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Off-Duty Police Officer Human Subjects Overview Pacific Institute
Off-Duty Police Officers are hired by PIRE as consultants to provide assistance with the National Roadside Survey. The survey sites are marked with two signs that say “Voluntary Survey.” Off-duty police officers assist with directing the safe flow of randomly selected vehicles into the survey site. They do not speak with subjects. A Survey Manager signals the police officer when an interviewer is available to conduct the next survey. The off-duty police officer then selects the next vehicle that can be safely waved into the survey site. To ensure unbiased selection of the first vehicle at each interview site, the third vehicle passing the site after initiation of the survey will be selected by the officer for the first interview.
The random selection process is vitally important. Without it, our data cannot be generalized to the whole population. A non-random sample makes our data worthless. There are, however, two exceptions to the random selection requirement: 1) We will NOT sample commercial vehicles at all; and 2) We will oversample motorcycles by selecting ALL motorcycle riders to participate.
The National Roadside Survey is research sponsored by two federal agencies (NIAAA and NHTSA), thus the Pacific Institute is bound by law to follow the Office of Human Research Protections, Ethical Principle, and Guidelines for the Protection of Human Subjects. Consultants must complete a Human Subjects training module either on-line or review the training module binder and sign the training certificates before assisting with the surveys.
The most relevant features of the Human Subjects Protection Guideline on this project are as follows:
Subjects must understand that their participation is completely voluntary and anonymous and they may leave the site at any time. Upon contact with the subjects, the interviewer stresses three factors to the selected driver, namely they have committed no offense, are free to leave at any time, and that the stop was to request participation in an anonymous and voluntary survey. Any conversation with subjects by the police officer can be seen as coercive, thus the importance of not speaking to the subject. Police officers may say, “Please follow the directions of the Survey Manager,” when directing vehicles into the research site.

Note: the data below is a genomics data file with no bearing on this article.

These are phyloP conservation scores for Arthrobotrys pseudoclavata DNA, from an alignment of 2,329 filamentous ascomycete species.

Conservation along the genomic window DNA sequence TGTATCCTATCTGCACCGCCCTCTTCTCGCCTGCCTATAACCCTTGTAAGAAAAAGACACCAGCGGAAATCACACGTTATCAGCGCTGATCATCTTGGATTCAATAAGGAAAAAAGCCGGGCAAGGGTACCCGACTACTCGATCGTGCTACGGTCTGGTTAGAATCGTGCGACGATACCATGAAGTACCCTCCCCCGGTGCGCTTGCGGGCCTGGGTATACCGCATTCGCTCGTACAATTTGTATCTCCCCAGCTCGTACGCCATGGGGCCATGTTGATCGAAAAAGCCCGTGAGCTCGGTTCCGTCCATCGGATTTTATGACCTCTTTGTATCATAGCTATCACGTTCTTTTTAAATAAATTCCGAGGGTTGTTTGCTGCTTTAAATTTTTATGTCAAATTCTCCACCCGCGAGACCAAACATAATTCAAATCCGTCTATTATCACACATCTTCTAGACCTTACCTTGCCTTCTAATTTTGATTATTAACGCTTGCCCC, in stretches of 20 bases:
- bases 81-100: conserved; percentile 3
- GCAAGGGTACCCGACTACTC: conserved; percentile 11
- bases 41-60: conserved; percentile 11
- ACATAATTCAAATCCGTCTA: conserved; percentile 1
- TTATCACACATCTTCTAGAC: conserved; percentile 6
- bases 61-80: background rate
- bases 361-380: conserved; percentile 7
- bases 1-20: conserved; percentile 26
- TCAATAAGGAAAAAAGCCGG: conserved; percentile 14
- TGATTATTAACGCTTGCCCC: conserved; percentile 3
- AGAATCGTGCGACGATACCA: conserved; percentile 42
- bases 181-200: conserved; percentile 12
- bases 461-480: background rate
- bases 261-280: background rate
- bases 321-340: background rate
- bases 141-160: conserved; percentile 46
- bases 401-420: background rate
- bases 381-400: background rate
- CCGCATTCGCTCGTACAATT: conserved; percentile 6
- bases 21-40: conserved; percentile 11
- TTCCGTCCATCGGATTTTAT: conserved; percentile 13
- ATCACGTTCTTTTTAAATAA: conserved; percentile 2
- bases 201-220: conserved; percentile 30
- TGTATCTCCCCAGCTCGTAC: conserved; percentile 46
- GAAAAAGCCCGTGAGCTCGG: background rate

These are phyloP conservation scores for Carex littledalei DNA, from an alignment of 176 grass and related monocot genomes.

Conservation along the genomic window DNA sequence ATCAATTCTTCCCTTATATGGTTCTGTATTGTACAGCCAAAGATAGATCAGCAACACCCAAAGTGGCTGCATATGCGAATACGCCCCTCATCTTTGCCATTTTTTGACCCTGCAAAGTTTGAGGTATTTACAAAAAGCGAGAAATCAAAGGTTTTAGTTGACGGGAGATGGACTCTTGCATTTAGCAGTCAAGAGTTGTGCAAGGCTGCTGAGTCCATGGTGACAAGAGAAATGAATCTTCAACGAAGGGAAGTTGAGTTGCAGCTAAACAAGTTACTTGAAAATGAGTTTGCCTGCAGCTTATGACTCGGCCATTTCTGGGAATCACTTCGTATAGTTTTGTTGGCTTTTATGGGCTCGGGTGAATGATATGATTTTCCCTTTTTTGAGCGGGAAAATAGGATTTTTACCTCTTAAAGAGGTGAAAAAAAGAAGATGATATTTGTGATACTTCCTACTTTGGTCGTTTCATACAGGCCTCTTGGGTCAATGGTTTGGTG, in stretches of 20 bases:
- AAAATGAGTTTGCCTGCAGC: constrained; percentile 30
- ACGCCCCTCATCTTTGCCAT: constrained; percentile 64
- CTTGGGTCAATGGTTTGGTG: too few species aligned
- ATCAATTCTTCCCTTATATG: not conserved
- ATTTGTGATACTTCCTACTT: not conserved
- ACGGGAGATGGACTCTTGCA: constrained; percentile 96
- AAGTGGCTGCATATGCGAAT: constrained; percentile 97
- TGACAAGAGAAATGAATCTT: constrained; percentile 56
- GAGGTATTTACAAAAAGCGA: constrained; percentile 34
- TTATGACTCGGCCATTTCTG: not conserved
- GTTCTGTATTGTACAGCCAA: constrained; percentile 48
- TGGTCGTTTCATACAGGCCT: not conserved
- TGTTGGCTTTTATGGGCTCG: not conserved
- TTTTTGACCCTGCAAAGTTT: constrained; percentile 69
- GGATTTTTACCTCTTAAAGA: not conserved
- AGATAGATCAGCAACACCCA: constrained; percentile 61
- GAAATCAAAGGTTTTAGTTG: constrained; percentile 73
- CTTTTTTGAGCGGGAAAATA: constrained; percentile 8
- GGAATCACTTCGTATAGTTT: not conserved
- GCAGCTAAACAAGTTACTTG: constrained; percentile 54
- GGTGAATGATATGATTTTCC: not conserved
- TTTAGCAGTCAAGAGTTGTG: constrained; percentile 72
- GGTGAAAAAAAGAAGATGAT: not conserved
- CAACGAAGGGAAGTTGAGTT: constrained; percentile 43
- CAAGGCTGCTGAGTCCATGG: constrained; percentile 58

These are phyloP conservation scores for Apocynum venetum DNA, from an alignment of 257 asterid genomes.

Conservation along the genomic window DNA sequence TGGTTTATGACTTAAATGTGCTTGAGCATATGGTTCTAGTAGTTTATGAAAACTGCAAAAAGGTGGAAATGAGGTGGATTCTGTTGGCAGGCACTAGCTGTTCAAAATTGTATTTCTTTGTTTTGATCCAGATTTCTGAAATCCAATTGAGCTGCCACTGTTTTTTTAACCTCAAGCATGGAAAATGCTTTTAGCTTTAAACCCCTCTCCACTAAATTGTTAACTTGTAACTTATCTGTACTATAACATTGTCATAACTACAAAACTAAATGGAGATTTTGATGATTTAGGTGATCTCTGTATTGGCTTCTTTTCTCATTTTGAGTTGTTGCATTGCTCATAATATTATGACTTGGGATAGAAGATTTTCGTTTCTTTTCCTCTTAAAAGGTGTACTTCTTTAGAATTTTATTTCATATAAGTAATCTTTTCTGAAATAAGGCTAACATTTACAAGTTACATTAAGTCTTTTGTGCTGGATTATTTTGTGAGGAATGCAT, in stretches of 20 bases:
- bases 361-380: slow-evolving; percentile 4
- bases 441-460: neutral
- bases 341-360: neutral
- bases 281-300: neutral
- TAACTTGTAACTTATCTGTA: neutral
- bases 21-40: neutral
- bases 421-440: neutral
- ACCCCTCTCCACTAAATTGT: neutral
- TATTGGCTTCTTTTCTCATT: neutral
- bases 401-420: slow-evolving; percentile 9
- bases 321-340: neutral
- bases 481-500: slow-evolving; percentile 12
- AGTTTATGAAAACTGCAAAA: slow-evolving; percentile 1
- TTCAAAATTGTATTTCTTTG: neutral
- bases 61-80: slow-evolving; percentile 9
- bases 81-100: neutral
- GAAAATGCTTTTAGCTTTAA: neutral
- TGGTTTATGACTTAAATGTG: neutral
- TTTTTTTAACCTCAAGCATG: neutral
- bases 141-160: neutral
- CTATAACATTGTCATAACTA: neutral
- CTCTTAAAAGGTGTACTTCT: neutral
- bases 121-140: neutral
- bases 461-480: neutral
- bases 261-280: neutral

Subjects cannot be placed at risk of any type of harm as a result of participating in the survey, including arrest. However, as researchers, we cannot ethically let an obviously impaired driver drive away from the survey site. The interviewers will not know the subject’s BAC (the PBT reading is stored in the PBT for download later), but they are trained to identify the signs of intoxication. They have passive sensor devices that they activate twice for every participant to help make an assessment of impairment. An interviewer will signal a Survey Manager if they suspect a driver is impaired. The Survey Manager will make his/her own assessment and decide if the survey should continue and if the Impaired Driver Protocol should be implemented. This protocol calls for the Survey Manager to request a breath test with a PBT that displays the BAC and then offer these choices: 1) Let a sober, licensed passenger drive after breath testing with a PBT that displays the BAC; 2) Call for two friends to come to the site; one to drive the subject’s vehicle; 3) Offer to pay for a taxi or tow ride home, and making arrangements for the safe parking of subject’s vehicle if needed; 4) Offer to have a member of the survey team drive the vehicle and subjects home; 5) Pay for a hotel if the subject lives far from the survey site.
If the driver refuses all options, the subject is told that we cannot in good conscience let him/her drive and that we will have to let the police officers know that in our judgment, he/she is not fit to drive away. From vast past experience, this is usually sufficient to get the driver to cooperate and take one of the options. If the driver continues to refuse, it is only then when it is a matter of public safety that the police officers will be asked to assist. The officer will be asked to (1) repeat the safe ride options, and if that fails, (2) the officer will call an off-duty officer and warn that an apparently impaired driver has left our site and report the pertinent vehicle information. Prior to calling the on-duty police, the off-duty officer will inform the driver that he/she will ‘call it in’ if the driver leaves the site. Police are then alerted to the potential hazard and if the driver gives probable cause to an on-duty officer, then that driver will be pulled over and subject to a police intervention. Because the driver would have to give probable cause for a stop, there is no excess risk of arrest as a direct result of our calling. The risk of being pulled over and possibly arrested is a function of the driver’s behavior after leaving the site.